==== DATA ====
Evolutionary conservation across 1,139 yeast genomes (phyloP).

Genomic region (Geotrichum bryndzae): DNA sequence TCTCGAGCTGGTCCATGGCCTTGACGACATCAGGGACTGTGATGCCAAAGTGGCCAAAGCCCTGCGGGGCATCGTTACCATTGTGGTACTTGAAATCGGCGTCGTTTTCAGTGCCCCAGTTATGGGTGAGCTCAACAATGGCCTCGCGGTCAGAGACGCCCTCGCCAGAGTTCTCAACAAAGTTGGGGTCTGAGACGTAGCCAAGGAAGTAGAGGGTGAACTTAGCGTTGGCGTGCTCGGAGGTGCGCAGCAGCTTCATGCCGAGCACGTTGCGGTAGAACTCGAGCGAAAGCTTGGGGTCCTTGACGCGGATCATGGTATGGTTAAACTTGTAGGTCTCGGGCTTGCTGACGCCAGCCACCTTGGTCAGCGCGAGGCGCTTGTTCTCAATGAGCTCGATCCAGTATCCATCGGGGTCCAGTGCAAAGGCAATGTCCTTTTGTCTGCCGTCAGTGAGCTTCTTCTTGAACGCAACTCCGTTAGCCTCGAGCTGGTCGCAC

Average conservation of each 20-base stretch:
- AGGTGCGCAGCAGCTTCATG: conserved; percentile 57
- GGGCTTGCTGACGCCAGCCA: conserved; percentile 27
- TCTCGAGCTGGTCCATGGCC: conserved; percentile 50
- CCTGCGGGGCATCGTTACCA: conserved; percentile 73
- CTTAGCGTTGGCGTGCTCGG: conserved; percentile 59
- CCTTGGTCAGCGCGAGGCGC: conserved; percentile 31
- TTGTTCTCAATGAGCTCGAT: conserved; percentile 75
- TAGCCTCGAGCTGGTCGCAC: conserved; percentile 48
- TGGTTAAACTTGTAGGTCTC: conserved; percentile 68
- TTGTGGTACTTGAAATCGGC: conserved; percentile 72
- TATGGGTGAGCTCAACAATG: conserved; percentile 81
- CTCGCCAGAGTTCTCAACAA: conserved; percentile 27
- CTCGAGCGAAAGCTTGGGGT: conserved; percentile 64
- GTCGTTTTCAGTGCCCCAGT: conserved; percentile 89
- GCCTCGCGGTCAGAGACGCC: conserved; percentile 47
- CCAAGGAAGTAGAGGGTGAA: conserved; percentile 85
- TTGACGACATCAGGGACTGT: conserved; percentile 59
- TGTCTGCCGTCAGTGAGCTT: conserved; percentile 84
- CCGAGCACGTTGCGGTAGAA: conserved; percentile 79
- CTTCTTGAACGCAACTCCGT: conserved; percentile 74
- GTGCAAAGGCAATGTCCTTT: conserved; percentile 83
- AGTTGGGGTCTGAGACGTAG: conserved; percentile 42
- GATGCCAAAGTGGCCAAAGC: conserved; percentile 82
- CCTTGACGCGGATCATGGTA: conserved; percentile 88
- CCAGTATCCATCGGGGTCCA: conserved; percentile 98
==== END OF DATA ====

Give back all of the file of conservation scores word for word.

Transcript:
Evolutionary conservation across 1,139 yeast genomes (phyloP).

Genomic region (Geotrichum bryndzae): DNA sequence TCTCGAGCTGGTCCATGGCCTTGACGACATCAGGGACTGTGATGCCAAAGTGGCCAAAGCCCTGCGGGGCATCGTTACCATTGTGGTACTTGAAATCGGCGTCGTTTTCAGTGCCCCAGTTATGGGTGAGCTCAACAATGGCCTCGCGGTCAGAGACGCCCTCGCCAGAGTTCTCAACAAAGTTGGGGTCTGAGACGTAGCCAAGGAAGTAGAGGGTGAACTTAGCGTTGGCGTGCTCGGAGGTGCGCAGCAGCTTCATGCCGAGCACGTTGCGGTAGAACTCGAGCGAAAGCTTGGGGTCCTTGACGCGGATCATGGTATGGTTAAACTTGTAGGTCTCGGGCTTGCTGACGCCAGCCACCTTGGTCAGCGCGAGGCGCTTGTTCTCAATGAGCTCGATCCAGTATCCATCGGGGTCCAGTGCAAAGGCAATGTCCTTTTGTCTGCCGTCAGTGAGCTTCTTCTTGAACGCAACTCCGTTAGCCTCGAGCTGGTCGCAC

Average conservation of each 20-base stretch:
- AGGTGCGCAGCAGCTTCATG: conserved; percentile 57
- GGGCTTGCTGACGCCAGCCA: conserved; percentile 27
- TCTCGAGCTGGTCCATGGCC: conserved; percentile 50
- CCTGCGGGGCATCGTTACCA: conserved; percentile 73
- CTTAGCGTTGGCGTGCTCGG: conserved; percentile 59
- CCTTGGTCAGCGCGAGGCGC: conserved; percentile 31
- TTGTTCTCAATGAGCTCGAT: conserved; percentile 75
- TAGCCTCGAGCTGGTCGCAC: conserved; percentile 48
- TGGTTAAACTTGTAGGTCTC: conserved; percentile 68
- TTGTGGTACTTGAAATCGGC: conserved; percentile 72
- TATGGGTGAGCTCAACAATG: conserved; percentile 81
- CTCGCCAGAGTTCTCAACAA: conserved; percentile 27
- CTCGAGCGAAAGCTTGGGGT: conserved; percentile 64
- GTCGTTTTCAGTGCCCCAGT: conserved; percentile 89
- GCCTCGCGGTCAGAGACGCC: conserved; percentile 47
- CCAAGGAAGTAGAGGGTGAA: conserved; percentile 85
- TTGACGACATCAGGGACTGT: conserved; percentile 59
- TGTCTGCCGTCAGTGAGCTT: conserved; percentile 84
- CCGAGCACGTTGCGGTAGAA: conserved; percentile 79
- CTTCTTGAACGCAACTCCGT: conserved; percentile 74
- GTGCAAAGGCAATGTCCTTT: conserved; percentile 83
- AGTTGGGGTCTGAGACGTAG: conserved; percentile 42
- GATGCCAAAGTGGCCAAAGC: conserved; percentile 82
- CCTTGACGCGGATCATGGTA: conserved; percentile 88
- CCAGTATCCATCGGGGTCCA: conserved; percentile 98